I present the July issue of our journal and hope our esteemed readers gain useful insight of the various clinical cases.

Advanced Rhabdomyosarcoma During Pregnancy

Author Information

Ashish Zarariya*, Rajshree Dayanand.Katke**,Preeti Lewis***, Grishma.D.Agrawal****
(*Associate Professor, ** Medical Superintendant & Associate Professor, *** Assistant Professor, **** Third Year Resident. Department of Obstetrics and Gynaecology, Cama And Albless Hospitals, Grant Government Medical College, Mumbai, India.)


We report an interesting case of advanced rhabdomyosarcoma (RMS) in a teenage pregnancy leading to mortality. A 19 year old married girl presented with 8 months of amenorrhea and a wart like perianal lesion. She was lost follow up for a month and came in emergency in critical condition with septicaemia, hyperkalemia and acute renal failure (ARF). The wart sized lesion had progressed in a month to gross perianal mass which was extending inside pelvis up to the lower lumbar region. The patient succumbed within 8 hours of admission. On post-mortem histopathological examination, the lesion was diagnosed as a rhabdomyosarcoma.


A case of rhabdomyosarcoma with near term pregnancy is a exceedingly rare event. Cancer in pregnancy itself is relatively rare. Most frequently reported sites are breast, head and neck, lymphomas and melenomas.[1] The origin of RMS is from tissue that imitates normal striated muscle.[2] Common sites are head and neck, genitourinary tract, thorax and abdomen. RMS is classified by international classification as embryonal, botryoid, spindle cell, alveolar, and undifferentiated. Out of this the botryoid and spindle cell types, considered to be the subtypes of embroyonal RMS, occur in 0-10 age group and have superior prognosis.[3] Alveolar RMS has poor prognosis, and its incidence is evenly distributed in 0-19 age group.[4]
RMS is classified by international classification as Embryonal and Alveolar.
Out of this Botryoid and Spindle cell, considered to be the subtypes of Embroyonal.[3]

Case report

A 19 year old Primigravida Unregistered, came to ANC OPD for Registration  with 7 months amenorrhea and perianal wart like growth.

Figure 1. Perianal lesion at the first visit.

Later after 1 month, the patient presented in a critical state in emergency,  with palpable 3-4 cm hard lump in the left breast, edema in both lower limb up to thighs and indurated ulcerative growth with multiple grouped vesicles present around anus. The growth was extending inside the pelvis with gross left inguinal lymphadenopathy.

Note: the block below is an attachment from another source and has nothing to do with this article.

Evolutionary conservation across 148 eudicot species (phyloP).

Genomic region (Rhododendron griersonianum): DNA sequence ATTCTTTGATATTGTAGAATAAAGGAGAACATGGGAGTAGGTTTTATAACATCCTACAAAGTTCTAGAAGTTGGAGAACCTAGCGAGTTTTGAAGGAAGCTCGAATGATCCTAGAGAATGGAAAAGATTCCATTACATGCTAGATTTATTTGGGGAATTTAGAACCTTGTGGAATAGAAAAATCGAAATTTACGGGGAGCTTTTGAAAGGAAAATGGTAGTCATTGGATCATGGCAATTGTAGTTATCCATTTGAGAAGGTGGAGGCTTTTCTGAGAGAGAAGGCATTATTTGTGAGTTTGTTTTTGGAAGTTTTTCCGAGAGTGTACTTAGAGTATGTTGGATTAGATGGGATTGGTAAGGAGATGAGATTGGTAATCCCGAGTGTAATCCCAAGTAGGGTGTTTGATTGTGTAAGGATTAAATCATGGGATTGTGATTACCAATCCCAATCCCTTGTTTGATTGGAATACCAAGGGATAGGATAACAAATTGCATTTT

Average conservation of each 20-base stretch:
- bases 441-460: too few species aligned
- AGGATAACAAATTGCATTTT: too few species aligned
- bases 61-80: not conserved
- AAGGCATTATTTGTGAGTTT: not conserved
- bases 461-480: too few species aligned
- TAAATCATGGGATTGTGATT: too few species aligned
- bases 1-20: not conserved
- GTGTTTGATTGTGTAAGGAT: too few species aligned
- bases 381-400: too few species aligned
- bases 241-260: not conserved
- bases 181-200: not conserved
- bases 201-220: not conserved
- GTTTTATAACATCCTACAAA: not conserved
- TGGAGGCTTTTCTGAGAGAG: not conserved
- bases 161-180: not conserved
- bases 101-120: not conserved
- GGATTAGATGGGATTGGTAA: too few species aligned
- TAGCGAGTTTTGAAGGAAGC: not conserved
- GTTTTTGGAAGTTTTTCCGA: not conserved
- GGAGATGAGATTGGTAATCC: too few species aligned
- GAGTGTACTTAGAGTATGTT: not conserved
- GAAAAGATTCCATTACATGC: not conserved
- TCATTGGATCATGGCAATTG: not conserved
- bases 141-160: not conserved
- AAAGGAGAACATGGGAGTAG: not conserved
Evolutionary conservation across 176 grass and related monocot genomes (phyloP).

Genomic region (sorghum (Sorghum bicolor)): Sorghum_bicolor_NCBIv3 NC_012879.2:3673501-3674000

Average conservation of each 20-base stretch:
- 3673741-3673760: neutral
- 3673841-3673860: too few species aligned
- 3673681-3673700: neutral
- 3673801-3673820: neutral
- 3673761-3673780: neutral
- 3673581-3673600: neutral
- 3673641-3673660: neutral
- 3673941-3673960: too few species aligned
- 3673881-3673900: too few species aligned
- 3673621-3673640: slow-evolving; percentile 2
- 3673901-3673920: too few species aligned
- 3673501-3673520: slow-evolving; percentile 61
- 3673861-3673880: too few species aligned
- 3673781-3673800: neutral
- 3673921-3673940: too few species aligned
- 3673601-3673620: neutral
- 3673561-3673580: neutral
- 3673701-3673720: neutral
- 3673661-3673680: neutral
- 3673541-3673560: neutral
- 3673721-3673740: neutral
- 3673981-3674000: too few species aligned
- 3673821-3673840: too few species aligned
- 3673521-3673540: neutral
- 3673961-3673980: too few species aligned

Figure 2. Perianal lesion at the second visit.

She had an intrauterine fetal death at 34-36 weeks. On per vaginal examination, the cervix could not felt due to the growth. She was treated with supportive line of management. Her investigations were suggestive of hyperkalemia, septicemia and ARF. She died within 8 hours of admission. Her postmortem examination showed a palpable lymph node in left inguinal region 3 cm in diameter, swelling of the left breast with palpable lymph node 2 cm diameter, a 10x8 cm whitish colored growth in the left lower lumbar region and left side of the pelvis. It extended to the perianal region in the form of nodules. The uterus showed features of acute myometritis with degenerated decidua.

Figure 3: Postmortem abdominal gross findings.

Histopathological examination of the tumor mass around the vertebral column showed a high grade malignant tumor with small round tumor cells with rhabdoid differentiation- a rhadomyosarcoma. A part of uterus showed infiltration and abscess formation, acute myometritis and degenerated decidua.


The incidence of RMS is very low. Due to its rarity and diagnostic diversity, very little is known about the etiology of RMS. Several environmental factors have increased risk of developing RMS, such as  paternal cigarette smoking,[5] advanced maternal age and x-ray exposure in utero,[6] maternal and child’s antibiotic use,[7] stillbirths[8] and maternal recreational drug use[9]. In addition genetic changes may also play an important role in RMS development. Familial syndromes associated with inherited gene defects, like Li-Fraumeni syndrome and neurofibromatosis, have been associated with RMS.[10] RMS relative 5-year survival rates have not increased significantly over the past 30 years; RMS has one of the worst prognosis with high rates of mortalities. The diagnosis of a rhabdomyosarcoma depends on recognition of differentiation of its cells toward skeletal muscle cells. Immunohistochemical marker of rhabdomyosarcoma are MyoD1 and Myogenin. In our case immunohistochemistry could not be done as it was a post-mortem case and the facility was not available in our institute. Pertaining to our case a diagnosis of malignancy must be kept in mind for a painful ulcerative growth in this age group.Our patient presented as a teenage pregnancy and so the tumor was all the more rapidly progressive in nature leading to catastrophic, life threatening events ultimately resulting in untimely mortality of the patient.